Between 1667 and 1789 the French monarchy sponsored periodic exhibitions of works by members of the Académie royale de peinture et de sculpture.
Printed catalogs for these Salons, called livrets, were first issued in 1673. Beginning in 1791 the Salon was sponsored by varying government bodies. The Académie royale was replaced by the École des beaux-arts in 1795 and the Salon was opened to all artists. During the course of the nineteenth century the Salon became an annual event and was designated the exposition officielle from the 1866 catalog. In the later 19th and into the 20th century, various different bodies organized regular exhibitions, also called salons.
Download the Paris Salon Guide to the Libraries' holdings of these catalogs.
1 day 7 hours ago The Art Institute of Chicago TOMORROW at 4:00—See the world premiere of “The Electric Stage” by performance collective Manual Cinema.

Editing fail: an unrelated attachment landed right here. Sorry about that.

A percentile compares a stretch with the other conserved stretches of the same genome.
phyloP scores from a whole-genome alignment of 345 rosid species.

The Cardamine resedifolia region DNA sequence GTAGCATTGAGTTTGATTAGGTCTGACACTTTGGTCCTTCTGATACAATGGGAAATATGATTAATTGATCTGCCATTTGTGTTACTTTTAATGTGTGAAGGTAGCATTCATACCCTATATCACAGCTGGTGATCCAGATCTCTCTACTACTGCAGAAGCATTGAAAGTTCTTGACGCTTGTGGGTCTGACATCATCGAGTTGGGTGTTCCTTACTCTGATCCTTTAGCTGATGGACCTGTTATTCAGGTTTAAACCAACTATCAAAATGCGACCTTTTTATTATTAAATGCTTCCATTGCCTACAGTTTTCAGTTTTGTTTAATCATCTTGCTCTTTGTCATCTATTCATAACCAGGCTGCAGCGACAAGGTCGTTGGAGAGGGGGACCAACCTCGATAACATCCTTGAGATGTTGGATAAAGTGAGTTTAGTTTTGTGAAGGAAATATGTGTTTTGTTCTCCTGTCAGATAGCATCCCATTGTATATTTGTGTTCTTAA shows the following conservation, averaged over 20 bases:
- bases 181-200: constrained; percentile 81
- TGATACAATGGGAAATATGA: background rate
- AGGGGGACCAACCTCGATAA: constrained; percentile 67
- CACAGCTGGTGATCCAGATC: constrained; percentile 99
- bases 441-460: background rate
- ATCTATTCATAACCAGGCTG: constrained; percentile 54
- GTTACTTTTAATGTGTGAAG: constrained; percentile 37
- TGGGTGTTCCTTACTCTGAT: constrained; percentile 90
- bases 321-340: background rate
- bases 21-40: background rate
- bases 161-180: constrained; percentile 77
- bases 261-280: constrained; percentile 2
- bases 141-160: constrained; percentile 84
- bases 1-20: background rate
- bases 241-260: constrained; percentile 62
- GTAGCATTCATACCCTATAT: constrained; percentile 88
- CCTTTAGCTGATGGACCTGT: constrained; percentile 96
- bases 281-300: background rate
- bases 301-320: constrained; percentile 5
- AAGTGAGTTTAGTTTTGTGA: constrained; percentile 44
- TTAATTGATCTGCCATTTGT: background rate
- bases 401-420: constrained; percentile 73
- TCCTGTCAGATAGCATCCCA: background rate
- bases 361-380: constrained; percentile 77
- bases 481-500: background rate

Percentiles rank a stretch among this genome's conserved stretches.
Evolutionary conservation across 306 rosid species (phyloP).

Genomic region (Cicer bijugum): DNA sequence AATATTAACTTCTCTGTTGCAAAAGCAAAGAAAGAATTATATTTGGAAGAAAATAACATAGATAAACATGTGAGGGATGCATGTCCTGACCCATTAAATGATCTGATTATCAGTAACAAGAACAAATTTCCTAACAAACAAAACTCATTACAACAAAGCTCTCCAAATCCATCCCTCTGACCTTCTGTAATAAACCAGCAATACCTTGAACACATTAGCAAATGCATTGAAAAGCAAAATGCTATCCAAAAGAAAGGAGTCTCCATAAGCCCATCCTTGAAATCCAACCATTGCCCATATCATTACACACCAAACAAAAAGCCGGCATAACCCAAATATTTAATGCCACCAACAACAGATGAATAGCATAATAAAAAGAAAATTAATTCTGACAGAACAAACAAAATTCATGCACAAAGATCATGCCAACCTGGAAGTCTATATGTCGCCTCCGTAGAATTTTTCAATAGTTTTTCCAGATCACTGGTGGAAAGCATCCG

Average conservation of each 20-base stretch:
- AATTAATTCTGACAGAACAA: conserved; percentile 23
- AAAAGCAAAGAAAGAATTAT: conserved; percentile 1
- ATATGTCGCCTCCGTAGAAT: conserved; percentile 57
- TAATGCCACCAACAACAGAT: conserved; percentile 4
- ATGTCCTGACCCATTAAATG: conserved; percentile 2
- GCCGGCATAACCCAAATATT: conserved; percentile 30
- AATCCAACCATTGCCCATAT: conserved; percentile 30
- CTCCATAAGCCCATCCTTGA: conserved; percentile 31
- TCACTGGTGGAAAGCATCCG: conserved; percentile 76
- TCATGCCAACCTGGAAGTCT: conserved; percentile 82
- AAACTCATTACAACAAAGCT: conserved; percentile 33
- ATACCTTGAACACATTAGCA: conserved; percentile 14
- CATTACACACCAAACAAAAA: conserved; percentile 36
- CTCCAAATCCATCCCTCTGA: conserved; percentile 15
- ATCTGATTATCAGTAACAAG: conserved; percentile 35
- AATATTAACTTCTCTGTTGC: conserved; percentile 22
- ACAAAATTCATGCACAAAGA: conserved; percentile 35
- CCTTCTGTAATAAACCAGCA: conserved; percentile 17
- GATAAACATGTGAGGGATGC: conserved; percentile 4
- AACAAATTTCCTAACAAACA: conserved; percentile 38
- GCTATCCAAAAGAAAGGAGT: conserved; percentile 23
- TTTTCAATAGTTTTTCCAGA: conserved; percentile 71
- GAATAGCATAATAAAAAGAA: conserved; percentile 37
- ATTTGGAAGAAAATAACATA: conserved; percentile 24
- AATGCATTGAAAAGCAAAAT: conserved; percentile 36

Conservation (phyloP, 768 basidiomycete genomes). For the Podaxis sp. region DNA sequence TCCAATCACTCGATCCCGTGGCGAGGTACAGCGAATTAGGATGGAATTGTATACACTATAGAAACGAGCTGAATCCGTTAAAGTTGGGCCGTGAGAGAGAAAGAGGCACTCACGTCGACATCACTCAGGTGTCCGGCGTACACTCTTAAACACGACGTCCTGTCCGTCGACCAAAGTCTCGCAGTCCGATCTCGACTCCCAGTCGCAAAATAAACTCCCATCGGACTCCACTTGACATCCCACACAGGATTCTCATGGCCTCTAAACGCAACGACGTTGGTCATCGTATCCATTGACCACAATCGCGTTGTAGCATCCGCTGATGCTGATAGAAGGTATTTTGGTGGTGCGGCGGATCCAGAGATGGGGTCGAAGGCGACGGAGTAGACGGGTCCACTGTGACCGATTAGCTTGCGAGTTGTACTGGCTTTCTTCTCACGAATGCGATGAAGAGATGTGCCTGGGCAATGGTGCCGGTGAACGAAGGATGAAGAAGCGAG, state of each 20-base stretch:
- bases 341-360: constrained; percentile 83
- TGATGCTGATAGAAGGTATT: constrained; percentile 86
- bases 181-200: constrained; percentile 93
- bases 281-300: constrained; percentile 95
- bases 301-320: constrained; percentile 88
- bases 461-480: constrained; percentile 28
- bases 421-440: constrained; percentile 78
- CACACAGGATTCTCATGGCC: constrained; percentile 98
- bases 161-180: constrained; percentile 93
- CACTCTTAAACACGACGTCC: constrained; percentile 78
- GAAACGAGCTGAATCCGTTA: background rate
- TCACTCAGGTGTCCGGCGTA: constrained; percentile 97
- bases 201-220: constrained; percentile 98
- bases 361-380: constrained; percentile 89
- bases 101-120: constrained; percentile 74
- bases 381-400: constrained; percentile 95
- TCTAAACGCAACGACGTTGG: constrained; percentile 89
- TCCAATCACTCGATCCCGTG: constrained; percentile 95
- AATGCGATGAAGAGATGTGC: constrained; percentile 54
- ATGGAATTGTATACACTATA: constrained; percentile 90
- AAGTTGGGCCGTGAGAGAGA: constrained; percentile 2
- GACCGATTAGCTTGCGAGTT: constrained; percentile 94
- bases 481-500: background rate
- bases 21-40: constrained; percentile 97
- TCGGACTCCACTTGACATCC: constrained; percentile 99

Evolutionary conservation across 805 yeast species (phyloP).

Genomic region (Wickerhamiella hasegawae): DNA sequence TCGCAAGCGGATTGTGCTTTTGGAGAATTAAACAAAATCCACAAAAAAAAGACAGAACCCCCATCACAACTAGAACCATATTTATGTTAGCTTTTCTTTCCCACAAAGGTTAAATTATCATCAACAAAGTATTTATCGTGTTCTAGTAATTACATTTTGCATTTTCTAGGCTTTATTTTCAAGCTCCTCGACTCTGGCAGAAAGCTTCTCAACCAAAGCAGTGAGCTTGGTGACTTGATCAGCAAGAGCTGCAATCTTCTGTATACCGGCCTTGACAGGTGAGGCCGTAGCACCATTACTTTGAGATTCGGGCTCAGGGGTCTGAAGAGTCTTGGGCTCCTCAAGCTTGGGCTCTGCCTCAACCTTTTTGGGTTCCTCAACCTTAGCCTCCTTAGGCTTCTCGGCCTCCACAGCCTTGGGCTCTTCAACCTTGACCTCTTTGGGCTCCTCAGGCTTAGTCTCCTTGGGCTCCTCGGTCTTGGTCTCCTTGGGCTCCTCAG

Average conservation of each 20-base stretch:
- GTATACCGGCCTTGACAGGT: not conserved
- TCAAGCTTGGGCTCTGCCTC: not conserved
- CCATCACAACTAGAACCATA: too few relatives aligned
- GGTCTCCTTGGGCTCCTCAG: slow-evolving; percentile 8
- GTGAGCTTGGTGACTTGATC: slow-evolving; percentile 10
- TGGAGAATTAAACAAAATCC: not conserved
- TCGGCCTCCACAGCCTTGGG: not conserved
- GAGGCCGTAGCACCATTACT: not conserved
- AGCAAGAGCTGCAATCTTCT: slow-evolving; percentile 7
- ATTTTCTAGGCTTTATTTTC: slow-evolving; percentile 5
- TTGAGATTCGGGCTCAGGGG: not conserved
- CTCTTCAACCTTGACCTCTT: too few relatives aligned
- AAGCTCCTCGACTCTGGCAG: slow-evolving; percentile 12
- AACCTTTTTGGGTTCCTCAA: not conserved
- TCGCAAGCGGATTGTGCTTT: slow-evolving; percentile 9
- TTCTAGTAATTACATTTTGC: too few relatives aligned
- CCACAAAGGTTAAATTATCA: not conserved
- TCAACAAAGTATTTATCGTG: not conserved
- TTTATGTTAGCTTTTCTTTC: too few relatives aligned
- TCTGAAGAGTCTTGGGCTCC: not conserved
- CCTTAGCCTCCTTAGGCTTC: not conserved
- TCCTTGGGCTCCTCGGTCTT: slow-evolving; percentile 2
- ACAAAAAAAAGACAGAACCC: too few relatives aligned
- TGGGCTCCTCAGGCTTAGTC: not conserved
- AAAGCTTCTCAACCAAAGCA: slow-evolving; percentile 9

Manual Cinema uses vintage overhead projectors, multiple screens, puppets, actors, live camera feeds, sound design, and a live music ensemble to create immersive visual stories on stage and screen.
1 day 9 hours ago The Art Institute of Chicago A Sunday on La Grande Jatte has been among the museum’s most beloved paintings since it first entered the collection in 1926. ARTicle celebrates the birthday of Georges Seurat, with some fun facts about this pointillist masterpiece.
2 days 2 hours ago The Art Institute of Chicago #TBT Ladies strike a pose in Blackstone Hall, 1909.
Demolished in 1958, the enormous two-story gallery once spanned the area between where the Asian art and Prints and Drawings galleries are today and housed over 150 plaster cast sculptures, many replicas of Greek and Roman art received as gifts from the French government.